On the morning of September 27, Hurricane Ian hit Cuba. By the end of the day, authorities announced the collapse of the country’s entire power grid. 

The island nation is no stranger to power cuts. Years of deep economic crisis have led to the gradual deterioration of the power grid, with Cubans becoming experienced at navigating unstable electricity supplies. However, days or weeks-long country-wide blackouts are a rare occurrence. After Hurricane Irma in 2017, the island’s north coast was heavily hit, leaving many in the dark for weeks.

As Hurricane Ian barreled past Florida and continues to churn up the U.S. southeastern coast, the blackout continues in many parts of western Cuba, including Havana, forcing Cubans to get creative in keeping their cellphones, laptops, and personal electronics charged and functional. This is how people accustomed to strife and storms prepare their digital devices for the long darkness ahead.

Calm before the storm: 2 to 5 hours before the blackout

Cubans are accustomed to seeing the lights go out even before they feel the first gust of wind. The government’s protocol is to turn off electricity services once wind of a certain strength is detected at sea. In the hours before the storm hits, people focus on freezing most of their food and charging all their devices. This includes batteries to keep old radios running, since, if the internet goes out or cellphones use up their charge, this will be the only way to keep track of the storm.

The eye of the storm: 0 to 10 hours into the blackout

Internet access and cellphone signal immediately deteriorate as rain and winds intensify. Even if bored and locked indoors, most stay away from their phones at this point. There is no need for it — the internet is no longer available as the storm rages.

Immediate aftermath: 12 hours into the blackout

The countdown begins as services start to shut off one by one. Cuba’s electric grid is set up in such a way that, when power generation fails, other utilities such as gas and water supply to residential areas gradually shut off too, in order to deliver these utilities to essential services. 

As the storm clears, more users start engaging again, and trying to connect to the internet. 

When Hurricane María and Hurricane Irma hit Puerto Rico and Cuba, respectively, in 2017, both islands suffered electrical outages for weeks. “People weren’t even able to stay online,” said Doug Madory, director at the internet analysis company, Kentik, to Rest of World. “People took steps to insure themselves against longer power outages, this included buying generators.” 

The average generator can typically run for eight or nine hours on about a gallon and a half of gasoline. In the case of Cuba, despite the high demand for them, generators are still expensive and inaccessible for many.

Electrical adaptors: 24 hours into the blackout 

Because supply in Cuba is so poor, electrical generators have become a thriving business across the country, even when the weather’s fine.

“People adapt the battery outlets on their electric scooters and motorcycles to connect their phones. But for many, the primary source of electricity is this emergent black market of power generators,” Karoline Astorga, a university worker and resident of Havana, told Rest of World. “People … charge your phone or laptop for a fee of around 200 pesos ($2),”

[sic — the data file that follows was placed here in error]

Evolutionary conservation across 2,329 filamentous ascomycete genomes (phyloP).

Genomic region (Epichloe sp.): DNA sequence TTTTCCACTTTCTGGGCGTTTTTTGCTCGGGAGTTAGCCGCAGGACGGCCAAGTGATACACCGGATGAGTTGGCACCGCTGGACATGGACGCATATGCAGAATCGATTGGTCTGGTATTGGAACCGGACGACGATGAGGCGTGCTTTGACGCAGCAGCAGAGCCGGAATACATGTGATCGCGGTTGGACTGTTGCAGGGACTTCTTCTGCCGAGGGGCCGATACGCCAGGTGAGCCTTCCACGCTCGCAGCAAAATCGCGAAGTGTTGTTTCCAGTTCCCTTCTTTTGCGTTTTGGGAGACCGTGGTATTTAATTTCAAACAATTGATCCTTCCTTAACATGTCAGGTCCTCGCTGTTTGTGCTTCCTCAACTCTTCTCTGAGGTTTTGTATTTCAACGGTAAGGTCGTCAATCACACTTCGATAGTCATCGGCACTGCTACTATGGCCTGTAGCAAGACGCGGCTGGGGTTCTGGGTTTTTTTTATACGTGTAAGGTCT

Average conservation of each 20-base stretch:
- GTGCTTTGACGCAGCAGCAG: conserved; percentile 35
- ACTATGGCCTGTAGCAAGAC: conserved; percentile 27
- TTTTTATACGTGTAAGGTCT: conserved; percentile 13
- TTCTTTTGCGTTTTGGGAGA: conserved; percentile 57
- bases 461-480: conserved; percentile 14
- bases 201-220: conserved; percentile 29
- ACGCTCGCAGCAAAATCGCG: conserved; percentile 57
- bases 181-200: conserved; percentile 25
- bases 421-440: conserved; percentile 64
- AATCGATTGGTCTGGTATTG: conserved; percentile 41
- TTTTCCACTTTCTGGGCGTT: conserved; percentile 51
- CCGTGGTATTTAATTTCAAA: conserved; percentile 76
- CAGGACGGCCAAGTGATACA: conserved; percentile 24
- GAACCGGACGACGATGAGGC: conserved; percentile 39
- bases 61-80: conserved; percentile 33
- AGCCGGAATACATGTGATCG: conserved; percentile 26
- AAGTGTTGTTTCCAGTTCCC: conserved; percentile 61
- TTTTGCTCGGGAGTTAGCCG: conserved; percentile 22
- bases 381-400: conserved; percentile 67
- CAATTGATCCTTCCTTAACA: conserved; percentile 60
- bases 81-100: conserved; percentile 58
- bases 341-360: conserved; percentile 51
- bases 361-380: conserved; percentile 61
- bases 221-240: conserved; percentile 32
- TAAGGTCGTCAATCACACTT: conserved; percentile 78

This trend is consistent with the data coming from internet-traffic trackers. “We see a decline in internet traffic to Cuba. Down by a half, but not out,” said Madory. “Two things must happen for this level of traffic to be true while the electrical grid is down: There are backup generators running to keep ETECSA’s [Cuba’s telecoms company] infrastructure online and people also have access to generators to recharge their phones or power their computer equipment.”

Unrest stirs: 48 hours into the blackout

Blackouts are a dangerous time for the government as well. During the current blackout, internet traffic in Cuba actually dropped off completely on Thursday afternoon. Madory interpreted it as a government response to country wide protests, as people left their darkened homes and headed to the streets to protest the blackouts.

In need of contacts: A week into the blackout

As fuel runs out, those with personal generators also lose power. Those with access to hospitals, hotels, and government offices — some of the few buildings with backup generators — bring friends and family to recharge devices. 

At the end of the tunnel: 13 days into the blackout

In 2017, Cuba was hit by a major hurricane. Irma reached the island’s north-east as a category five, leaving many without electricity for almost two weeks. After more than 10 days without power, most methods of keeping devices charged become unviable. Most food had gone to waste and essential services remained unavailable. 

As certain areas in most cities slowly started reconnecting to the grid, solidarity became the best way to make it through. People would walk to the nearest town or village where friends or friends of friends who had been reconnected to the grid could provide electricity to charge a phone, cook a meal, or just watch TV.

“Island nations face greater risk, it is difficult to reconnect and get help. In places like Florida, you can drive over to other locations to get food or even power. Islands are way different. But this also proves that telecom is something that you need to develop resiliency for as well,” concluded Madory.